Jansen clearly believes the future is bright. His show of faith in BT was not just manifest in the decision to up his own shareholding, but also in a distinctly upbeat assessment of group prospects, when figures to March 31, 2021 were announced ten days ago.
While the results were lacklustre, the statement from Jansen was anything but.
‘After a number of years of tough work, and as we look to build back better from the pandemic, we’re now pivoting to consistent and predictable growth,’ he said.
Turnover is likely to be flat in the current year, but profits should increase and dividend payments will resume, with a 7.7p payout scheduled for the 12 months to March 2022, rising steadily thereafter.
Looking beyond the next five years, those payments may increase substantially. By that time, investment in fibre cables and 5G will have been largely completed and BT should be reaping the rewards of its labours.
The group’s cable-laying business, Openreach, counts companies such as TalkTalk, 3 and O2 as customers. They all rent space on the fibre network so they can offer broadband to their own customers.
The more cables there are – and the faster the connectivity they offer – the more Openreach can charge and the more money BT will make.
BT’s own customers are likely to face higher bills, too. Ultrafast broadband and 5G networks may allow consumers and businesses to access the internet more quickly than ever before but there is a price to be paid, which ultimately should feed into increased turnover for the business.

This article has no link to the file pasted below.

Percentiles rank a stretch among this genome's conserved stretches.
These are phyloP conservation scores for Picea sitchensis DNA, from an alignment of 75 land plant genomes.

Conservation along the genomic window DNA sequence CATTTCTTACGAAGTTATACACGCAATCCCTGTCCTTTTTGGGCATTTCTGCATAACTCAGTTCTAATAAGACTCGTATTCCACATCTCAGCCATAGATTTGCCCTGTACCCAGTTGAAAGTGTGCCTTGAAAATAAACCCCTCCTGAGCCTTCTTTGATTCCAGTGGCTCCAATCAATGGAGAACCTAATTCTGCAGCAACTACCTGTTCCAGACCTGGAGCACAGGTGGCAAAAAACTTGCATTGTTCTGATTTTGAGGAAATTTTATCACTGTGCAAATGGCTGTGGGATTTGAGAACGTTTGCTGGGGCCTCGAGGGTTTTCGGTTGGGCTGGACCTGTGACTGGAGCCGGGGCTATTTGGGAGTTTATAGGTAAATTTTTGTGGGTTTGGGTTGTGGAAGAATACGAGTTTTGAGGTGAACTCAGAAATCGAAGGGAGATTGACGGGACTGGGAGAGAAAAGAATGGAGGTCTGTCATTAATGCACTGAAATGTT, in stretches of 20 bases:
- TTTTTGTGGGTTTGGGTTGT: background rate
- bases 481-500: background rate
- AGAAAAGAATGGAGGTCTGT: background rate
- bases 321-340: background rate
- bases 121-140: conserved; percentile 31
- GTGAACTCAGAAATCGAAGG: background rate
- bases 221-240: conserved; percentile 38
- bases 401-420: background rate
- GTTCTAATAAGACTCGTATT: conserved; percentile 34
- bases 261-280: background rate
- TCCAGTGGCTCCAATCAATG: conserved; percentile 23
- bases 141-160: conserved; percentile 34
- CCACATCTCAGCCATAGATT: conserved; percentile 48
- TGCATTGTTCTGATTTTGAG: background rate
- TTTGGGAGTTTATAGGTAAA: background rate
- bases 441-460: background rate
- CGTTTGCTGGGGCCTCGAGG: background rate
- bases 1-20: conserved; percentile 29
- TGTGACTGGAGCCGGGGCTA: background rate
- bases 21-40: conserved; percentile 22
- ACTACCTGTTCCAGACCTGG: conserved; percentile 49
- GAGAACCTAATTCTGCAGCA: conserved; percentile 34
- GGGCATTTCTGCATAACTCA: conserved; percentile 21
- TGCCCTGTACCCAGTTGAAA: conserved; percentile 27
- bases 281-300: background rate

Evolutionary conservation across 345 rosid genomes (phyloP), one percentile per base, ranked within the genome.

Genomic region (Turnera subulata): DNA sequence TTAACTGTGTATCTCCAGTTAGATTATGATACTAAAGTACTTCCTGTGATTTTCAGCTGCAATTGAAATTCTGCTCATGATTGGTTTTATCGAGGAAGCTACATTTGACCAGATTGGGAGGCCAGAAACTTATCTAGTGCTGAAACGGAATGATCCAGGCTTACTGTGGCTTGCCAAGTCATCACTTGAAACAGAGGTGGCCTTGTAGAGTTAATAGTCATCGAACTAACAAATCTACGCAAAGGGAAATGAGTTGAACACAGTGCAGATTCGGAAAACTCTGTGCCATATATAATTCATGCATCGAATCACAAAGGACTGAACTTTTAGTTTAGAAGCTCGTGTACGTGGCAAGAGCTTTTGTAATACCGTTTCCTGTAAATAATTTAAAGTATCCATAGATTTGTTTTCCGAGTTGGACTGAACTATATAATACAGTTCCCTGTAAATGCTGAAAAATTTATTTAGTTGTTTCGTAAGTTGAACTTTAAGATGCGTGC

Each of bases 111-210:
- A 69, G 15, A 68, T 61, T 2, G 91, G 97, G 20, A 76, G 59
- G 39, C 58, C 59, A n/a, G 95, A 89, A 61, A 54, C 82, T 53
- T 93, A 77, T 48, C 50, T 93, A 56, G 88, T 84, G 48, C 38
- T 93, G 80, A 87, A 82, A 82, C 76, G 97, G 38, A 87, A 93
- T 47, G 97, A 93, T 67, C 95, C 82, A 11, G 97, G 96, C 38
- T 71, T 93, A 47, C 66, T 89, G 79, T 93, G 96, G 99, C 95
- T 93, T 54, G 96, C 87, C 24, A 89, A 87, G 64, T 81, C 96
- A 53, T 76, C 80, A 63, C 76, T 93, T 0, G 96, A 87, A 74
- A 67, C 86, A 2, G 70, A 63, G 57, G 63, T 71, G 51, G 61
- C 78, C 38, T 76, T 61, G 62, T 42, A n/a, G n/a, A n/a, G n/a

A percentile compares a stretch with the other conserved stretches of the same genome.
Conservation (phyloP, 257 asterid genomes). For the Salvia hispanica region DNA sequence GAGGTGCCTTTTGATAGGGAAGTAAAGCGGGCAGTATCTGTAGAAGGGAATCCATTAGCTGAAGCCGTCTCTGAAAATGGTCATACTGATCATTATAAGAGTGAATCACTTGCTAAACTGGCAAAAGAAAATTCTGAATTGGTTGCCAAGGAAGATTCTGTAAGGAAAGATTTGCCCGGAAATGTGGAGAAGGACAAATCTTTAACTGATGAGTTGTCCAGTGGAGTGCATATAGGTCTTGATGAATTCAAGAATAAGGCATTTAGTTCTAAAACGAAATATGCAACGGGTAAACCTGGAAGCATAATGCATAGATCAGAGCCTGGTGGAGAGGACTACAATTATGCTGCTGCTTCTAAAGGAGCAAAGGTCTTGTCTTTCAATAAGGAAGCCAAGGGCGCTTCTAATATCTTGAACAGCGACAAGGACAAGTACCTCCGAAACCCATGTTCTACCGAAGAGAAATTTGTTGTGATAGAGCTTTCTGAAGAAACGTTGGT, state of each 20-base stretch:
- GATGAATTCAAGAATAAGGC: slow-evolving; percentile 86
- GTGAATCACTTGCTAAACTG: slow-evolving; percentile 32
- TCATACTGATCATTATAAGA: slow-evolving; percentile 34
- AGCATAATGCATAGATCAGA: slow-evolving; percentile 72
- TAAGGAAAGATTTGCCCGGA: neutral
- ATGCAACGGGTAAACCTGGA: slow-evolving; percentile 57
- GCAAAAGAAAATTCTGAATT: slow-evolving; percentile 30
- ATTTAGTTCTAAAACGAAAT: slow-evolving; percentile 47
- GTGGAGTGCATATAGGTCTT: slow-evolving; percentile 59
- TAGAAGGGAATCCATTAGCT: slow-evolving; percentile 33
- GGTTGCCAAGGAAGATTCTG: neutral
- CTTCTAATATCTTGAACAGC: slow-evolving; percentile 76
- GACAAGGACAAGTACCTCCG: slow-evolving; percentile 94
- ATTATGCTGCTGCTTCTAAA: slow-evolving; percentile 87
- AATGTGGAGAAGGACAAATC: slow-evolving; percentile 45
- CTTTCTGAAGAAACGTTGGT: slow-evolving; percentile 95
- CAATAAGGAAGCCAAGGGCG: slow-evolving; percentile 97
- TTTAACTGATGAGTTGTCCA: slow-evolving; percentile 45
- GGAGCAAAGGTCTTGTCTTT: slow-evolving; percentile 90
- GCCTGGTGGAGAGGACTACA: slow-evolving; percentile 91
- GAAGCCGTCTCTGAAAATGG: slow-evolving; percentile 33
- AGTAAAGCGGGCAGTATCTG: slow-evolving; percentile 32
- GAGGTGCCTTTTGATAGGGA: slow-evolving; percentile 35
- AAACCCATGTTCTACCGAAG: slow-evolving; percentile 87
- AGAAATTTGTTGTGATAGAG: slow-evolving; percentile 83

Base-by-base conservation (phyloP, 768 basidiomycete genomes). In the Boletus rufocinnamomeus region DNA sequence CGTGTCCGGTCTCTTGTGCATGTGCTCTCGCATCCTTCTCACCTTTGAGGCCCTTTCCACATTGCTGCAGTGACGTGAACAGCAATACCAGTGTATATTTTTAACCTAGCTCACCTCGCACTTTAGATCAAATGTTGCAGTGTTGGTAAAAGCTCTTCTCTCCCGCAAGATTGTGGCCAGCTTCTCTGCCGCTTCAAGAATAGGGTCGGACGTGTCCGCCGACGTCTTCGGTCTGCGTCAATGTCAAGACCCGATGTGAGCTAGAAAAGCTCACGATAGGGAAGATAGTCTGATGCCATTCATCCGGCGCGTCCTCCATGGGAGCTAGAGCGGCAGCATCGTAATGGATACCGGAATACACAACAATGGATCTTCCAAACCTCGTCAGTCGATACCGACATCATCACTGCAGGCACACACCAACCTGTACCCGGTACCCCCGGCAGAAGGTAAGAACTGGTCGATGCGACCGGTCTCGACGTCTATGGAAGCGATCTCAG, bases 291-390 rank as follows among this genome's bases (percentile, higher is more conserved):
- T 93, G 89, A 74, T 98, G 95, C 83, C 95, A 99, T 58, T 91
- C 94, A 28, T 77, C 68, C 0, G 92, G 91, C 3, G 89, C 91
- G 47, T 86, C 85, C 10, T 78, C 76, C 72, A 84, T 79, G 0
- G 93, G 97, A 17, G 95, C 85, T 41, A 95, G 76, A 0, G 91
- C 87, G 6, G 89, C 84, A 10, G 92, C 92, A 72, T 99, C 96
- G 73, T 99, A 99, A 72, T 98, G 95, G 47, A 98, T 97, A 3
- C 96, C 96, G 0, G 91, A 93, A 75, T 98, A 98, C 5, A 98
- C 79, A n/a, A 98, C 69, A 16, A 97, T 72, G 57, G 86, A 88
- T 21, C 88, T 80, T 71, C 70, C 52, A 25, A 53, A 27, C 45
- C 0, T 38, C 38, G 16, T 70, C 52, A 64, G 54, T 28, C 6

Profits should also benefit as Jansen attempts to make this juggernaut of a business more efficient.
The company operates from more than 300 locations, some of which have just a handful of people in them. That perhaps helps to explain why so many customers feel they are pushed from pillar to post whenever they have a problem and that no single member of staff has the least idea what any of their colleagues are doing.
Encouragingly, Jansen recognises that this is an issue and is keen to reduce the 300-plus locations to 30, even as more flexible working practices are introduced.
Inevitably, unions are not happy and discussions are ongoing, but the status quo is clearly well past its sell-by date so changes need to be made.
At a corporate level, there is a chance that BT Sport could be sold, either outright or in part. An expensive service, it has consistently failed to deliver the benefits that Jansen’s predecessor Gavin Patterson expected, and a disposal could prove timely.
There is even talk of finding a partner to help fund some of the fibre network costs, a move that would allay BT’s financial burdens in the next few years.
Jansen is parting ways with chairman Jan du Plessis, too. Amid talk of tension and turmoil, robustly denied, Du Plessis announced his departure in March and a search is under way for a successor.
What this means for the business and its shareholders remains unclear but it appears that Jansen is firmly in the driving seat and likely to remain so.
Midas verdict: BT has more than 800,000 individual shareholders, most of whom, including me, have been there from the start.
‘Those kinds of people’ have been poorly served by the business, with the shares making precious little headway for years. But now is not the time to sell.
Jansen is making progress, albeit slowly, and his decision to shell out £2million of his money on stock suggests he believes the price should rise. I am inclined to believe him.
Traded on: Main market Ticker: BT.A Contact: bt.com or 0808 100 4141